John Garner

mPEG-PLGA and PLGA from PolySciTech used in development of nanoparticle therapy for brain cancer

Blog Post created by John Garner on Oct 16, 2018

Velpurisiva, 2018 glioblastoma PLGA polyscitecy.PNG

Glioblastoma is a common form of brain cancer which is typically fatal. The treatment of cancer requires the use of medicines that typically have very severe side-effects and a very narrow therapeutic window. Recently, a kinase inhibitor has shown promise for cancer therapy, however, it failed due to toxicity issues during phase 1 clinical trials. The ability to deliver this molecule in a more controlled manner may reduce the toxicity issues and allow for it to be used as a therapy. Recently, researchers from the University of Massachusetts and the Dana-Farber Cancer Institute used mPEG-PLGA (AK027) and PLGA (AP041) from PolySciTech ( to create nanoparticles loaded with a novel kinase inhibitor as a prototype therapy for brain-cancer. These nanoparticles allow for dosing smaller concentrations in a more time-controlled manner. This research holds promise to provide for improved therapies against this fatal disease. Read more: Velpurisiva, Praveena, Brandon Piel, Jack Lepine, and Prakash Rai. "GSK461364A, a Polo-Like Kinase-1 Inhibitor Encapsulated in Polymeric Nanoparticles for the Treatment of Glioblastoma Multiforme (GBM)." Bioengineering 5, no. 4 (2018): 83.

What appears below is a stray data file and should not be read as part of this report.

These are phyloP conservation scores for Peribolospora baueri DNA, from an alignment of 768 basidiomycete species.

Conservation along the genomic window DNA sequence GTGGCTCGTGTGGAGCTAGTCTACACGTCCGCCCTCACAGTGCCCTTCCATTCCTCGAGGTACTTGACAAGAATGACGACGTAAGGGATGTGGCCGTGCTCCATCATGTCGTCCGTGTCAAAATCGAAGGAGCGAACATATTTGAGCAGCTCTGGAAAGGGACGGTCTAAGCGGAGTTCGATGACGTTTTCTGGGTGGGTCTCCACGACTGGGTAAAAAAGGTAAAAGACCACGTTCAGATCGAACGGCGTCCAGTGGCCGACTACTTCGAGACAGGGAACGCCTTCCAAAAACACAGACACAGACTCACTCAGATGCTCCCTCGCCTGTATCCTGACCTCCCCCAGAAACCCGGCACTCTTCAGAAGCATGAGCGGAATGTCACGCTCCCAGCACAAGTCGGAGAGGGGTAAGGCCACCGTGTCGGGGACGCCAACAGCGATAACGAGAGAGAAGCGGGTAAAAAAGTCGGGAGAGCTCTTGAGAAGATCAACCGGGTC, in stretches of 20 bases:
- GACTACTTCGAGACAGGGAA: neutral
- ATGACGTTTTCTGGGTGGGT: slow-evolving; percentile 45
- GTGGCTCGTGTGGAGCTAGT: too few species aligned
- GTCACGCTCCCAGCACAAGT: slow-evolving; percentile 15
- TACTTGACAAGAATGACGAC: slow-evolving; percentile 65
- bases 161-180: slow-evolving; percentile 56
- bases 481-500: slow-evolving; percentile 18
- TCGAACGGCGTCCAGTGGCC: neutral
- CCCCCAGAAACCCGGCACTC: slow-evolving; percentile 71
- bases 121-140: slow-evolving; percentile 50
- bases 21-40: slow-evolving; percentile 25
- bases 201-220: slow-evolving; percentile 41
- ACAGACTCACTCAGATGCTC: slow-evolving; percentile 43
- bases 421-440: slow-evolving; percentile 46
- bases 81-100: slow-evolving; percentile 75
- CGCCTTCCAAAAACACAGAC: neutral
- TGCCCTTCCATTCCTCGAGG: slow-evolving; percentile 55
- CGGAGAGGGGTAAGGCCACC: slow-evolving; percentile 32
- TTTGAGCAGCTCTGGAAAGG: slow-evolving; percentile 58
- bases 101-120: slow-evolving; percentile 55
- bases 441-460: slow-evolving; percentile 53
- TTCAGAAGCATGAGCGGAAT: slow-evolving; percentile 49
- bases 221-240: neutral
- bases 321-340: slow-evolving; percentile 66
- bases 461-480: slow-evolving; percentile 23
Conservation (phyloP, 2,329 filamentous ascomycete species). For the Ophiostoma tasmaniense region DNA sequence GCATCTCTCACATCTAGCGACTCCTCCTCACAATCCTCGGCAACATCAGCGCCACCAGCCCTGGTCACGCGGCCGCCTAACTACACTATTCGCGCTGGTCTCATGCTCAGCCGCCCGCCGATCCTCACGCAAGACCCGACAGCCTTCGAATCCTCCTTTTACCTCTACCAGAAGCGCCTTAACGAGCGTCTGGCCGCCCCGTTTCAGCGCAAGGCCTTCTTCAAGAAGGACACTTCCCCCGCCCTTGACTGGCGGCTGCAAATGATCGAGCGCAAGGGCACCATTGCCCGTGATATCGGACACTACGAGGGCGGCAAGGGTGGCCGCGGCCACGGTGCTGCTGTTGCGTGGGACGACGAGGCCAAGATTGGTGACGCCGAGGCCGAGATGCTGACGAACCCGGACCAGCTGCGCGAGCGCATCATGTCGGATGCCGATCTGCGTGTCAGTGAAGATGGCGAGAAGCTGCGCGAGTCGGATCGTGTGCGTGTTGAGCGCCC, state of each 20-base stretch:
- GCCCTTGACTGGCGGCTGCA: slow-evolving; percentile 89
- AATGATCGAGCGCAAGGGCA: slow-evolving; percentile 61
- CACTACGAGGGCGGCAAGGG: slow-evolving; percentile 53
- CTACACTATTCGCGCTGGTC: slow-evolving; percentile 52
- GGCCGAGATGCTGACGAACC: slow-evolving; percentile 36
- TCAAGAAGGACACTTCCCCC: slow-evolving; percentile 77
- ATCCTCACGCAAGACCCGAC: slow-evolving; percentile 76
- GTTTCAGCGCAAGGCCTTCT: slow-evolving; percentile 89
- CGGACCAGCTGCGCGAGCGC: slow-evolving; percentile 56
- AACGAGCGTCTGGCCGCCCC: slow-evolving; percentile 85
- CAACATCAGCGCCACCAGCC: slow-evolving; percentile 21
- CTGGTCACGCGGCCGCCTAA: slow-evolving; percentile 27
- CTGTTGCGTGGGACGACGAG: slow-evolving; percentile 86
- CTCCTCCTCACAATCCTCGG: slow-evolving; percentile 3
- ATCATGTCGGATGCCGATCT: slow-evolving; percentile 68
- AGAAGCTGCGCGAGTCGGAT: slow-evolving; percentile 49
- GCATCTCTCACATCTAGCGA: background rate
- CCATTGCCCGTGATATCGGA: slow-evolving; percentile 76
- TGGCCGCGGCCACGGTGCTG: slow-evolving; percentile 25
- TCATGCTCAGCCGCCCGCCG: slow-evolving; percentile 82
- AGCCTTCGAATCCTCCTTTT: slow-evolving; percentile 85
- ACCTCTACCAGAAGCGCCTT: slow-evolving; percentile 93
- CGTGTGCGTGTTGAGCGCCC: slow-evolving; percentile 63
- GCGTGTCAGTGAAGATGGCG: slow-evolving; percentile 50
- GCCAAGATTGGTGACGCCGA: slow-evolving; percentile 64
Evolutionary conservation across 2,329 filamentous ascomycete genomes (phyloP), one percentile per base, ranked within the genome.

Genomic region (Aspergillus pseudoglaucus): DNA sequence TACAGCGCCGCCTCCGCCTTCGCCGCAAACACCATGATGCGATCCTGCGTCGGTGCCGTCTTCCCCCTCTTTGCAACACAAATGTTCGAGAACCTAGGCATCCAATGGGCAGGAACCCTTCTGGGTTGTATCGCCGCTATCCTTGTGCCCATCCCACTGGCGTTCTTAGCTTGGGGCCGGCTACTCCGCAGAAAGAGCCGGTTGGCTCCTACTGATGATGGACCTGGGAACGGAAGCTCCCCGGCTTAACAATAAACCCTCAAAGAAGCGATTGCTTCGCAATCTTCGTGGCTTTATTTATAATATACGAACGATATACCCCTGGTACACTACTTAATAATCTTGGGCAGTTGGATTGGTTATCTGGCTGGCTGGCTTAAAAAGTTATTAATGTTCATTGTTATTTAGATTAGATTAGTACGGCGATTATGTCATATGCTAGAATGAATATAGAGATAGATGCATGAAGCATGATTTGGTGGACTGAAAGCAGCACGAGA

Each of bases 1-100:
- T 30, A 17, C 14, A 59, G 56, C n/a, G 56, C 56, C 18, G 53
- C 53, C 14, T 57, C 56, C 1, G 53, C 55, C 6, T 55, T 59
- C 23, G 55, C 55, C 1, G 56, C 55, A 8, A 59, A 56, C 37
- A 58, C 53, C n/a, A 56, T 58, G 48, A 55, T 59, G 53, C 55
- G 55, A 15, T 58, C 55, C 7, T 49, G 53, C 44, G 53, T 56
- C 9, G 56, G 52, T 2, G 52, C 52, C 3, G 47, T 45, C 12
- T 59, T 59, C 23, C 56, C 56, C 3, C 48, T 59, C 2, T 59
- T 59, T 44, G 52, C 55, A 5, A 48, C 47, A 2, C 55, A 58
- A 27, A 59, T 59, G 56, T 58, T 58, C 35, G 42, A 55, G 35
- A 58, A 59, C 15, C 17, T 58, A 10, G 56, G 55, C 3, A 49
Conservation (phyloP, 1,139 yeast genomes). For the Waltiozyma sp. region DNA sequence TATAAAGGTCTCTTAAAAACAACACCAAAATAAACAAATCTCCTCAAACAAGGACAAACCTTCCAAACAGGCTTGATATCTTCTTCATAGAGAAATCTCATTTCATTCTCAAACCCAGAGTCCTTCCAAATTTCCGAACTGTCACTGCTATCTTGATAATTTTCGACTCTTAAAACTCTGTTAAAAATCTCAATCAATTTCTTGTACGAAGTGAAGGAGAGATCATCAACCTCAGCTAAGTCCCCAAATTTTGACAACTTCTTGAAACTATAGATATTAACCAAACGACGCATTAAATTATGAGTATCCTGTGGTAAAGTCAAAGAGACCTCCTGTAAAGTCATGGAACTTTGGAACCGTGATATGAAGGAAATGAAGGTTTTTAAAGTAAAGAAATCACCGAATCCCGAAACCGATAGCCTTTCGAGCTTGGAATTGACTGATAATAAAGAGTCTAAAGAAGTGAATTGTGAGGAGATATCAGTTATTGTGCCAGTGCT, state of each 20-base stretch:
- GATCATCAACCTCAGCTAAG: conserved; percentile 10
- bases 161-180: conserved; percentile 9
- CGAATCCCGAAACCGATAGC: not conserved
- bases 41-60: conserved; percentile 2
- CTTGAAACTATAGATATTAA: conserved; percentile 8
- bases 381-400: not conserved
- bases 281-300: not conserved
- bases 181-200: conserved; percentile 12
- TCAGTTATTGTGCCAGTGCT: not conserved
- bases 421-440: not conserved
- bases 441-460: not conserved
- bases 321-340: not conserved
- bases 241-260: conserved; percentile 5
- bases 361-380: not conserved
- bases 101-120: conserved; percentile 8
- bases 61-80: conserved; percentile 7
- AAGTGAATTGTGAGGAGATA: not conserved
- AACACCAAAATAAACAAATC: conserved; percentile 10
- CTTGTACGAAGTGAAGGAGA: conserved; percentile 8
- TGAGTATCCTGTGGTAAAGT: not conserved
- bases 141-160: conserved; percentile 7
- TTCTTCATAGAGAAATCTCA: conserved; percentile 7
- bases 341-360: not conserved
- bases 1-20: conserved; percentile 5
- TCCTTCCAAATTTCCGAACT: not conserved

“Abstract: Glioblastoma Multiforme (GBM) is a common primary brain cancer with a poor prognosis and a median survival of less than 14 months. Current modes of treatment are associated with deleterious side effects that reduce the life span of the patients. Nanomedicine enables site-specific delivery of active pharmaceutical ingredients and facilitates entrapment inside the tumor. Polo-like kinase 1 (PLK-1) inhibitors have shown promising results in tumor cells. GSK461364A (GSK) is one such targeted inhibitor with reported toxicity issues in phase 1 clinical trials. We have demonstrated in our study that the action of GSK is time dependent across all concentrations. There is a distinct 15-20% decrease in cell viability via apoptosis in U87-MG cells dosed with GSK at low concentrations (within the nanomolar and lower micromolar range) compared to higher concentrations of the drug. Additionally, we have confirmed that PLGA-PEG nanoparticles (NPs) containing GSK have shown significant reduction in cell viability of tumor cells compared to their free equivalents. Thus, this polymeric nanoconstruct encapsulating GSK can be effective even at low concentrations and could improve the effectiveness of the drug while reducing side effects at the lower effective dose. This is the first study to report a PLK-1 inhibitor (GSK) encapsulated in a nanocarrier for cancer applications. Keywords: GSK461364A; Glioblastoma Multiforme; polymeric nanoparticles; cytotoxicity; enhanced permeability and retention; polo-like kinase inhibitor; oncology; oncomedicine; U-87 MG”